Please use this identifier to cite or link to this item: http://buratest.brunel.ac.uk/handle/2438/4560
Title: Ethics and social networking sites: A disclosive analysis of Facebook
Authors: Light, B
McGrath, K
Keywords: Social networking;Social media;Disclosive ethics;Morality of technology;Design;Consequences
Issue Date: 2010
Abstract: Purpose: This paper provides insights into the moral values embodied by a popular social networking site (SNS), Facebook. We adopt the position that technology as well as humans has a moral character in order to disclose ethical concerns that are not transparent to users of the site. Design/methodology/approach: This study is based upon qualitative field work, involving participant observation, conducted over a two year period. Findings: Much research on the ethics of information systems has focused on the way that people deploy particular technologies, and the consequences arising, with a view to making policy recommendations and ethical interventions. By focusing on technology as a moral actor with reach across and beyond the Internet, we reveal the complex and diffuse nature of ethical responsibility in our case and the consequent implications for governance of SNS. Research limitations/implications: We situate our research in a body of work known as disclosive ethics and argue for an ongoing process of evaluating SNS to reveal their moral importance. Along with other authors in the genre, our work is largely descriptive, but we engage with prior research by Brey and Introna to highlight the scope for theory development. Practical implications: Governance measures that require the developers of social networking sites to revise their designs fail to address the diffuse nature of ethical responsibility in this case. Such technologies need to be opened up to scrutiny on a regular basis to increase public awareness of the issues and thereby disclose concerns to a wider audience. We suggest that there is value in studying the development and use of these technologies in their infancy, or if established, in the experiences of novice users. Furthermore, flash points in technological trajectories can prove useful sites of investigation. Originality/value: Existing research on social networking sites either fails to address ethical concerns head on or adopts a tool view of the technologies so that the focus is on the ethical behaviour of users. We focus upon the agency, and hence the moral character, of technology to show both the possibilities for, and limitations of, ethical interventions in such cases.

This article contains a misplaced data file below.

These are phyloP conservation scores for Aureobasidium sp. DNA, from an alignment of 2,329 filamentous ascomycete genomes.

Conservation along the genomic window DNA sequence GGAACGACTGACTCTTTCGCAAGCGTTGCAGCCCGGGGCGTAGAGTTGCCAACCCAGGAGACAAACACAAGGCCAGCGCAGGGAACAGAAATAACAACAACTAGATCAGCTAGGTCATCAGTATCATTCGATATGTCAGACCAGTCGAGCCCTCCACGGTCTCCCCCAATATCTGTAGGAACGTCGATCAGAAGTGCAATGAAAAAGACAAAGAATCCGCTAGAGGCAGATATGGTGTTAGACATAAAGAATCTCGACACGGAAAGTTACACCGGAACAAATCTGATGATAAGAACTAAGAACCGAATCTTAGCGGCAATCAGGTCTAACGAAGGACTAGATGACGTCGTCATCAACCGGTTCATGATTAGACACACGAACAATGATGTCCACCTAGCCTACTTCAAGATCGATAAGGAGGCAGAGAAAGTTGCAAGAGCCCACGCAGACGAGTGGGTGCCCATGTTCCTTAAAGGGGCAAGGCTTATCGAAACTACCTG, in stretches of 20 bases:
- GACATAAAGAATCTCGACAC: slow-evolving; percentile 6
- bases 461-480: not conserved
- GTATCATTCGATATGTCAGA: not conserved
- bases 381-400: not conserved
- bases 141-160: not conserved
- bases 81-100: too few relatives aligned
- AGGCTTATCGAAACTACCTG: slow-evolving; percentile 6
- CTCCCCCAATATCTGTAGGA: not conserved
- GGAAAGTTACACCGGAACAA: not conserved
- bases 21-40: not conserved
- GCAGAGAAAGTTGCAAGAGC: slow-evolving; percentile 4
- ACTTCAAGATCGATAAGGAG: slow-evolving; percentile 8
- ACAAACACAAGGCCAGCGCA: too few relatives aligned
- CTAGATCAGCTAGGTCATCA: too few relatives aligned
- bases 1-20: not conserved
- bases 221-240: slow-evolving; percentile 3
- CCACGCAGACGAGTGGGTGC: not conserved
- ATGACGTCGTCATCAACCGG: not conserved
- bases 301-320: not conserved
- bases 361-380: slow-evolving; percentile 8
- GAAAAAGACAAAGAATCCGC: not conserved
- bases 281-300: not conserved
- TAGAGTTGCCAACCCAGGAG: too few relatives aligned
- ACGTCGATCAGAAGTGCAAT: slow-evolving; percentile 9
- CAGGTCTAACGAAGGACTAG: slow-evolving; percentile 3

Description: Paper has been accepted for publication in Information, Technology and People.
URI: http://bura.brunel.ac.uk/handle/2438/4560
ISSN: 0959-3845
Appears in Collections:Computer Science
Dept of Computer Science Research Papers

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